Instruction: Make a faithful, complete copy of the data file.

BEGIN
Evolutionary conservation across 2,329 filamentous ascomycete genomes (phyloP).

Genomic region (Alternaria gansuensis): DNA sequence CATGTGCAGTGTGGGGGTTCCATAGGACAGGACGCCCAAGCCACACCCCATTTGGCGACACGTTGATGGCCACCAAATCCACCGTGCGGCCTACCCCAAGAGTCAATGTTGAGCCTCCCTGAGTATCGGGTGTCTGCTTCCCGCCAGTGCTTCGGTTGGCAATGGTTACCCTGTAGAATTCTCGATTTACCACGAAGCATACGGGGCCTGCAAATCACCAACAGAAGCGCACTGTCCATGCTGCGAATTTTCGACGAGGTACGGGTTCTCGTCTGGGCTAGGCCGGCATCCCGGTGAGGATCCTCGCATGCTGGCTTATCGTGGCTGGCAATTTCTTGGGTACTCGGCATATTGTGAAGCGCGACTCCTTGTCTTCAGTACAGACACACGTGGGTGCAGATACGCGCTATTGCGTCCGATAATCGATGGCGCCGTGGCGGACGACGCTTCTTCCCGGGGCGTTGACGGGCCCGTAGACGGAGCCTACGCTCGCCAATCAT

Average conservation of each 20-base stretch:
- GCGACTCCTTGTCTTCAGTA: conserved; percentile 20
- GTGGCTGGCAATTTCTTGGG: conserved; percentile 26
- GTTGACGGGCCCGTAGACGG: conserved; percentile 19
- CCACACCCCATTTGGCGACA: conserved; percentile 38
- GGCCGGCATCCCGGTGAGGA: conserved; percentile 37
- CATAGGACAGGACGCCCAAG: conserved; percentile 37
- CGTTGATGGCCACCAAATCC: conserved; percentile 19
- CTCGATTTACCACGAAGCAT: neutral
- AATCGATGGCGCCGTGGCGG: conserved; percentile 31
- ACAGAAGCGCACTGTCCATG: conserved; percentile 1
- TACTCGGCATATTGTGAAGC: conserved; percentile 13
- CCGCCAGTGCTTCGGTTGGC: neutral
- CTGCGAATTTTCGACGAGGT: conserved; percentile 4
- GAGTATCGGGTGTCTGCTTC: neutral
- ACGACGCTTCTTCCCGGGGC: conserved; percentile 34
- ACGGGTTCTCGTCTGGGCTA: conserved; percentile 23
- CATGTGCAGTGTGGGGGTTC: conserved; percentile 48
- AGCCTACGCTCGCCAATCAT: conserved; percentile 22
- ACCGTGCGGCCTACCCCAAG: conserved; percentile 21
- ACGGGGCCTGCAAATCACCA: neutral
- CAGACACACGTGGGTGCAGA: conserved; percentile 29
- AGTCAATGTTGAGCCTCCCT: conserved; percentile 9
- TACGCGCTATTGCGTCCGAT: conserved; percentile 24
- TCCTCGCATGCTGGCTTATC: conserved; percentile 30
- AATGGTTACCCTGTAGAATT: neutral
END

Evolutionary conservation across 2,329 filamentous ascomycete genomes (phyloP).

Genomic region (Alternaria gansuensis): DNA sequence CATGTGCAGTGTGGGGGTTCCATAGGACAGGACGCCCAAGCCACACCCCATTTGGCGACACGTTGATGGCCACCAAATCCACCGTGCGGCCTACCCCAAGAGTCAATGTTGAGCCTCCCTGAGTATCGGGTGTCTGCTTCCCGCCAGTGCTTCGGTTGGCAATGGTTACCCTGTAGAATTCTCGATTTACCACGAAGCATACGGGGCCTGCAAATCACCAACAGAAGCGCACTGTCCATGCTGCGAATTTTCGACGAGGTACGGGTTCTCGTCTGGGCTAGGCCGGCATCCCGGTGAGGATCCTCGCATGCTGGCTTATCGTGGCTGGCAATTTCTTGGGTACTCGGCATATTGTGAAGCGCGACTCCTTGTCTTCAGTACAGACACACGTGGGTGCAGATACGCGCTATTGCGTCCGATAATCGATGGCGCCGTGGCGGACGACGCTTCTTCCCGGGGCGTTGACGGGCCCGTAGACGGAGCCTACGCTCGCCAATCAT

Average conservation of each 20-base stretch:
- GCGACTCCTTGTCTTCAGTA: conserved; percentile 20
- GTGGCTGGCAATTTCTTGGG: conserved; percentile 26
- GTTGACGGGCCCGTAGACGG: conserved; percentile 19
- CCACACCCCATTTGGCGACA: conserved; percentile 38
- GGCCGGCATCCCGGTGAGGA: conserved; percentile 37
- CATAGGACAGGACGCCCAAG: conserved; percentile 37
- CGTTGATGGCCACCAAATCC: conserved; percentile 19
- CTCGATTTACCACGAAGCAT: neutral
- AATCGATGGCGCCGTGGCGG: conserved; percentile 31
- ACAGAAGCGCACTGTCCATG: conserved; percentile 1
- TACTCGGCATATTGTGAAGC: conserved; percentile 13
- CCGCCAGTGCTTCGGTTGGC: neutral
- CTGCGAATTTTCGACGAGGT: conserved; percentile 4
- GAGTATCGGGTGTCTGCTTC: neutral
- ACGACGCTTCTTCCCGGGGC: conserved; percentile 34
- ACGGGTTCTCGTCTGGGCTA: conserved; percentile 23
- CATGTGCAGTGTGGGGGTTC: conserved; percentile 48
- AGCCTACGCTCGCCAATCAT: conserved; percentile 22
- ACCGTGCGGCCTACCCCAAG: conserved; percentile 21
- ACGGGGCCTGCAAATCACCA: neutral
- CAGACACACGTGGGTGCAGA: conserved; percentile 29
- AGTCAATGTTGAGCCTCCCT: conserved; percentile 9
- TACGCGCTATTGCGTCCGAT: conserved; percentile 24
- TCCTCGCATGCTGGCTTATC: conserved; percentile 30
- AATGGTTACCCTGTAGAATT: neutral